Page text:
In The Media / In The News

"The water from the mountain is sacred. Things that grow around it make powerful medicine."


Healer gives the natural gift of life

by Leanne Tarling
OMINECA EXPRESS, May 24, 2000

   Each of us has our own gift. It might be as simple as the desire to help a neighbour or as complex as practicing medicine.

   Saik'uz elder Sophie Thomas has the greatest gift of all. She saves lives using her herbal medicines, a gift she shares for free.

   "Everything we use is free," explained her daughter Minnie Thomas, about the natural ingredients they collect in the forest. For them, it would simply be wrong to charge for their healing services.

   One woman came to Sophie after being diagnosed with cervical cancer. She refused radiation therapy because she didn't want to lose her unborn child. After receiving Sophie's medicine, her cancer was cured. Her son is now 18 years old.

   Another man who sought out Sophie's medicine was sent home from the hospital to die. He had cancer in his blood and there was nothing that doctors could do for him. After taking Sophie's medicine, his strength returned and his cancer vanished.

   "One boy came from Prince George, I don't know even his name. I made him medicine, he said he had cancer. He's the only one who came back to thank me. He was so happy he came back every year."

   Sophie is a small, 87-year-old woman, ,a member of the Frog Clan and a native healer. Her parents both died shortly after her birth and Sophie was raised by her grandmother who taught her about medicinal cures.

   "My grandmother showed us," said Sophie. "She would bring us into the bush and show us things and explain. And then myself, I put improvements in it the more I make."

   During the spring and summer months Sophie does her walk-abouts, collecting the ingredients for her medicines in a birch bark basket she made.

   She often fasts and prays before she goes collecting and marks her face with charcoal for protection, and as a sign of respect. When she is finished she leaves a gift of tobacco and thanks the Creator.

   She collects balsam fir sap from the eastside of the tree that is a lung medicine, once used to treat the early stages of tuberculosis. She collects poplar bark, used to stop bleeding, and also as a cough medicine.

   Red alder, chokecherry and wild raspberry branches are the ingredients for her cancer medicine. But they are becoming more difficult to find.

   "They come from the environment," she says of her medicines. If we look after the environment, it will look after us. If we destroy it, we destroy ourselves."

   Sophie is worried about the environment. Her ingredients have become harder to find, and she has to go further and further away to find them.

   Red alder is a little tree that is often destroyed in land clearing and it never grows back. And there is hardly any chokecherry around.

   "There are only two places we go," she said about finding chokecherry. "We leave it to let it grow. We only go when someone needs medicine bad."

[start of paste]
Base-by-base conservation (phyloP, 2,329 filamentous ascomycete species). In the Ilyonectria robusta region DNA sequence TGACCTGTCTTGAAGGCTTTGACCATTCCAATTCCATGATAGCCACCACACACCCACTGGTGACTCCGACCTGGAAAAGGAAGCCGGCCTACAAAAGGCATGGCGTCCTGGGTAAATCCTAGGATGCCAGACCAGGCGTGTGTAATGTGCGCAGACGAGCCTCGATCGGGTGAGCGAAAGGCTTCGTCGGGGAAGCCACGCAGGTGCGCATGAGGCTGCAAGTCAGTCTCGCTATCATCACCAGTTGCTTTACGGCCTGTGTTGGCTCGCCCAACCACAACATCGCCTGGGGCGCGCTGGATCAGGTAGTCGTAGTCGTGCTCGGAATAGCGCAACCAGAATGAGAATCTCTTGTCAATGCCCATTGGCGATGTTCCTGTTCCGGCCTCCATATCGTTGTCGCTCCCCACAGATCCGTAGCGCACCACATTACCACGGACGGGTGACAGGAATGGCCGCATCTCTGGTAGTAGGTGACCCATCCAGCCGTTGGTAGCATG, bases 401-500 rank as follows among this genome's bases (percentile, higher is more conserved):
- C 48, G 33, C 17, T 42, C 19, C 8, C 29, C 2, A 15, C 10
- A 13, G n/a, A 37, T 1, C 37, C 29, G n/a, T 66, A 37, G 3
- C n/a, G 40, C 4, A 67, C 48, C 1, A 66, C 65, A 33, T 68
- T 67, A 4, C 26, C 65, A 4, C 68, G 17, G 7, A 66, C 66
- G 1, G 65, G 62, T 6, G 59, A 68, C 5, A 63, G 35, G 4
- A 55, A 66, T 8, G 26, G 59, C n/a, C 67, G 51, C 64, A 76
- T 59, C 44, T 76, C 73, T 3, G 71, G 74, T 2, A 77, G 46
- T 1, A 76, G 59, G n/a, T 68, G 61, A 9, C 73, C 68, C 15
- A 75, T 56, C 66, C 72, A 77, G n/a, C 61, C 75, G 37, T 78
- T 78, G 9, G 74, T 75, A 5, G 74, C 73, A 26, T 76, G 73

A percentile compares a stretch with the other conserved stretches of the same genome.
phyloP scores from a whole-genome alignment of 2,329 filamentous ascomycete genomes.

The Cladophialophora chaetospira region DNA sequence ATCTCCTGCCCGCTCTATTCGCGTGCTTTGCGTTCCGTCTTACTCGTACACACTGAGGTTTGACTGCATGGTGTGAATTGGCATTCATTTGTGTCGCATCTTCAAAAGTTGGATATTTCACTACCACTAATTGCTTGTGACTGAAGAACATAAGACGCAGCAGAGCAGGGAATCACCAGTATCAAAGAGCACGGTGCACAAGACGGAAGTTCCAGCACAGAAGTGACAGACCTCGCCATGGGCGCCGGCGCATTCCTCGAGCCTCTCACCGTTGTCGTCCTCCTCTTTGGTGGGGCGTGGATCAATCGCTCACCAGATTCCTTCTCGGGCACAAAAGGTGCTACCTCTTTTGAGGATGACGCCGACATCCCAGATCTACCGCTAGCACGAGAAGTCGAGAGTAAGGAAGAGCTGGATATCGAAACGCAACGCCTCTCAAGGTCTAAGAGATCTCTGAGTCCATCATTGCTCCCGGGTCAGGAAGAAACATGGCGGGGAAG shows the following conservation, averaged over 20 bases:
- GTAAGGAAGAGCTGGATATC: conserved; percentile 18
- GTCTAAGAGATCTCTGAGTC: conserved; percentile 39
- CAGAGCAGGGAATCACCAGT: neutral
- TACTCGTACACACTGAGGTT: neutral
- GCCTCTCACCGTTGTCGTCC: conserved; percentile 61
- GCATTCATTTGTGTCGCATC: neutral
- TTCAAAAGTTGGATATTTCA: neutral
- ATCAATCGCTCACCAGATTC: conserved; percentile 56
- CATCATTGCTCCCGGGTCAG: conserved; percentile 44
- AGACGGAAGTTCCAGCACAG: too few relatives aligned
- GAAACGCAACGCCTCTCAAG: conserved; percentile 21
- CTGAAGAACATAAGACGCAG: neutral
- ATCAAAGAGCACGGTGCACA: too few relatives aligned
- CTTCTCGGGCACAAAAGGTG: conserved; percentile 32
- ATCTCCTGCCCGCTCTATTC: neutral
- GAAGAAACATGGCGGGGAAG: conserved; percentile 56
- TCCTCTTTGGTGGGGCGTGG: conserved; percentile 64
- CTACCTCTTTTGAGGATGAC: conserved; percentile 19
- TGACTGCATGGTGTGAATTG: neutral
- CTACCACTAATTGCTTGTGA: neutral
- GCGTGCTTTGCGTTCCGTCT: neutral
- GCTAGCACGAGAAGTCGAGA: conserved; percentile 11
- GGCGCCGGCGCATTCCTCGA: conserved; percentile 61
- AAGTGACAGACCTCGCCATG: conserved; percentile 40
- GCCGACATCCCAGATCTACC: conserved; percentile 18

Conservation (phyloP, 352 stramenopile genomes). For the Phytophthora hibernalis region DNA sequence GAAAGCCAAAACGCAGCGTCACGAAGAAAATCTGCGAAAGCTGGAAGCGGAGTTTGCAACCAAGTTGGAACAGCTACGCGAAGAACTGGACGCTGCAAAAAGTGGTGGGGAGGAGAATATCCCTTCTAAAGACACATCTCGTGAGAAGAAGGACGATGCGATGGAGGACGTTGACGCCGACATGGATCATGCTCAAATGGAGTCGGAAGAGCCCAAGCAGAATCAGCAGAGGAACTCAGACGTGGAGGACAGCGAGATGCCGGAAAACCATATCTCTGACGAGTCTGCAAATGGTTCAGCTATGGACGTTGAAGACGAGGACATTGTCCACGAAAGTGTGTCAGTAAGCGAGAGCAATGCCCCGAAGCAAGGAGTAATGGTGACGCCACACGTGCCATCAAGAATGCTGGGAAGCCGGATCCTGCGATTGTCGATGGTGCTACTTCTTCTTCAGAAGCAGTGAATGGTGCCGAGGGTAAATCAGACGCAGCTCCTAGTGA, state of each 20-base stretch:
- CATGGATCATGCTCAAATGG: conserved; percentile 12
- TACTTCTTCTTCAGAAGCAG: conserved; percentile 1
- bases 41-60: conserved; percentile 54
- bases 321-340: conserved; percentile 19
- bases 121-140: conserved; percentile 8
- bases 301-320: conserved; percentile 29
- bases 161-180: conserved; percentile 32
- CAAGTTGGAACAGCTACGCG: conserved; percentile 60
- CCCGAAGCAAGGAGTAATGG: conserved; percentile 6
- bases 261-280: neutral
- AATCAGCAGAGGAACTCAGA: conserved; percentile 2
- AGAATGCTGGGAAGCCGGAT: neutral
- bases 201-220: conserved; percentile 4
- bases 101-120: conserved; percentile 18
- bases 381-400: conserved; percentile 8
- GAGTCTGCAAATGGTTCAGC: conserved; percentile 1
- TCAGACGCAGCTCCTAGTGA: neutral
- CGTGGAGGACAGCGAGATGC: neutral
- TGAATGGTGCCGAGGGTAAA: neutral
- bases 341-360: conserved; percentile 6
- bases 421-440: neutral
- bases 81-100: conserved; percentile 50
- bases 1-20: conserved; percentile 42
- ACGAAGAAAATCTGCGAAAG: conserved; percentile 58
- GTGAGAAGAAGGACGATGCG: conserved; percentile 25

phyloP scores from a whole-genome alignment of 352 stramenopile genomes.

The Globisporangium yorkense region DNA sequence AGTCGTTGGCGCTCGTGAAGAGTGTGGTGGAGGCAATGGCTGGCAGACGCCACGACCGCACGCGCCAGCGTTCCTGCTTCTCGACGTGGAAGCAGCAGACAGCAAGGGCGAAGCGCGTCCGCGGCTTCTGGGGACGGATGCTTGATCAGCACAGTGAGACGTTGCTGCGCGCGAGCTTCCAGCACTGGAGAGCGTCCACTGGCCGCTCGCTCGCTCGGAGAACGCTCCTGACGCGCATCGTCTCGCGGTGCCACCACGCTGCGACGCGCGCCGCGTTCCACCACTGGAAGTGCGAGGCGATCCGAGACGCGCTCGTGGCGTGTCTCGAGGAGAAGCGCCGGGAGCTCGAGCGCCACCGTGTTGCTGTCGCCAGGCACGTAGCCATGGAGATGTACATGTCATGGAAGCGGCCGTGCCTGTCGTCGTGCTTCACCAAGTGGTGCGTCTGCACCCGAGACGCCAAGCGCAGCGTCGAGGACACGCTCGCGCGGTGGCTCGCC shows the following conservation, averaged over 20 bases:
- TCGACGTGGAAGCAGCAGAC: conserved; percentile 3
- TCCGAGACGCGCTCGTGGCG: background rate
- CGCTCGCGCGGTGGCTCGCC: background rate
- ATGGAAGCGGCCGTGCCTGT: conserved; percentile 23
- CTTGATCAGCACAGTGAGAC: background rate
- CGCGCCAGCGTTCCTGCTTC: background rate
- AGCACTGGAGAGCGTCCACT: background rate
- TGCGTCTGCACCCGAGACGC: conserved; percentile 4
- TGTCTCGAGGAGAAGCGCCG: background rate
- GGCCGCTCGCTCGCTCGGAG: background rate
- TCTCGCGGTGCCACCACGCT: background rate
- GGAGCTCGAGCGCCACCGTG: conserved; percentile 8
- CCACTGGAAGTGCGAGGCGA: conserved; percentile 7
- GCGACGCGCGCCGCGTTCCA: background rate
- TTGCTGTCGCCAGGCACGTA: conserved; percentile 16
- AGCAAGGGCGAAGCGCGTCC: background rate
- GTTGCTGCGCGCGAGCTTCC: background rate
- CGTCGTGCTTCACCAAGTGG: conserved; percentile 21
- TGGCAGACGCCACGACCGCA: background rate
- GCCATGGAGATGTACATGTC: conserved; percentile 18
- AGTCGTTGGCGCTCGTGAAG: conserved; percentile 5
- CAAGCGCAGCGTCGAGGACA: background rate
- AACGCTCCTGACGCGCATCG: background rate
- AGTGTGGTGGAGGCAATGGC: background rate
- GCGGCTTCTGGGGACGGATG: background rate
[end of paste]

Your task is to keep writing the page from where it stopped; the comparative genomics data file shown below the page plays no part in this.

The poor state of the environment hit Sophie hard when she went up to the clear-cut in the Nulki hills.

   "You find lots of things when you go to the bush. But when you go to a clearing, you find little birds all curled up. I thought they were sleeping, but they were all dead. People think they fly away, but they stay in their homes."

   It is not just the trees that Sophie misses. She also misses the river that once flowed freely through her land. For Sophie, the river is a gift, one that was lost when the Kenney Dam was built.

   "They waste our forest when they make a dam. They feed the river not enough and it goes dry. They feed it too much and the fish and duck eggs wash away."

   At one time the Carrier people lived in four different villages in the area, staying at each one for two years before moving to the next. This rotation gave the plants and animals time to replenish and heal.

   Sophie has done environmental work and education for most of her life. She has passed on what she knows to her own children, but she has also shared her knowledge with many others through teaching seminars about her medicines and the environment.

   It was at such a seminar in Seattle in 1989 that Sophie met Terry Jacks, best known for his musical composition, Seasons in the Sun. Jacks, a freelance writer, producer and environmentalist, agreed with everything Sophie had to say.

   In 1992 he came to Saik'uz to make a thirty-second commercial with Sophie for 1993's Year of the Indigenous People. The thirty seconds is now the introduction to a half-hour documentary, produced and directed by Jacks, called The Warmth of Love - the Four Seasons of Sophie Thomas.

   The movie premiered May 6 at the Stoney Creek Multiplex and proceeds from sales and viewing of the film will go to the Sophie Thomas Foundation, a fund set up to help both environmental causes and young people.

   Sophie is an incredibly gifted healer who has touched many lives with her knowlege and kindness.

   "Most healers know one [medicine]," explained her daughter Minnie. "The best, they know four. I've known four since I was young. But Mom does more than ten."

   Minnie is constantly amazed by her mother's talents. She once received a call about a man who was hurt and bleeding but nothing they could do in hospital helped. When she went to knock on her mother's door, she found medicine already prepared on the stove.

   "I feel it," said Sophie. "It comes to me. It keeps bothering me until I make the medicine. And then someone comes when it is ready."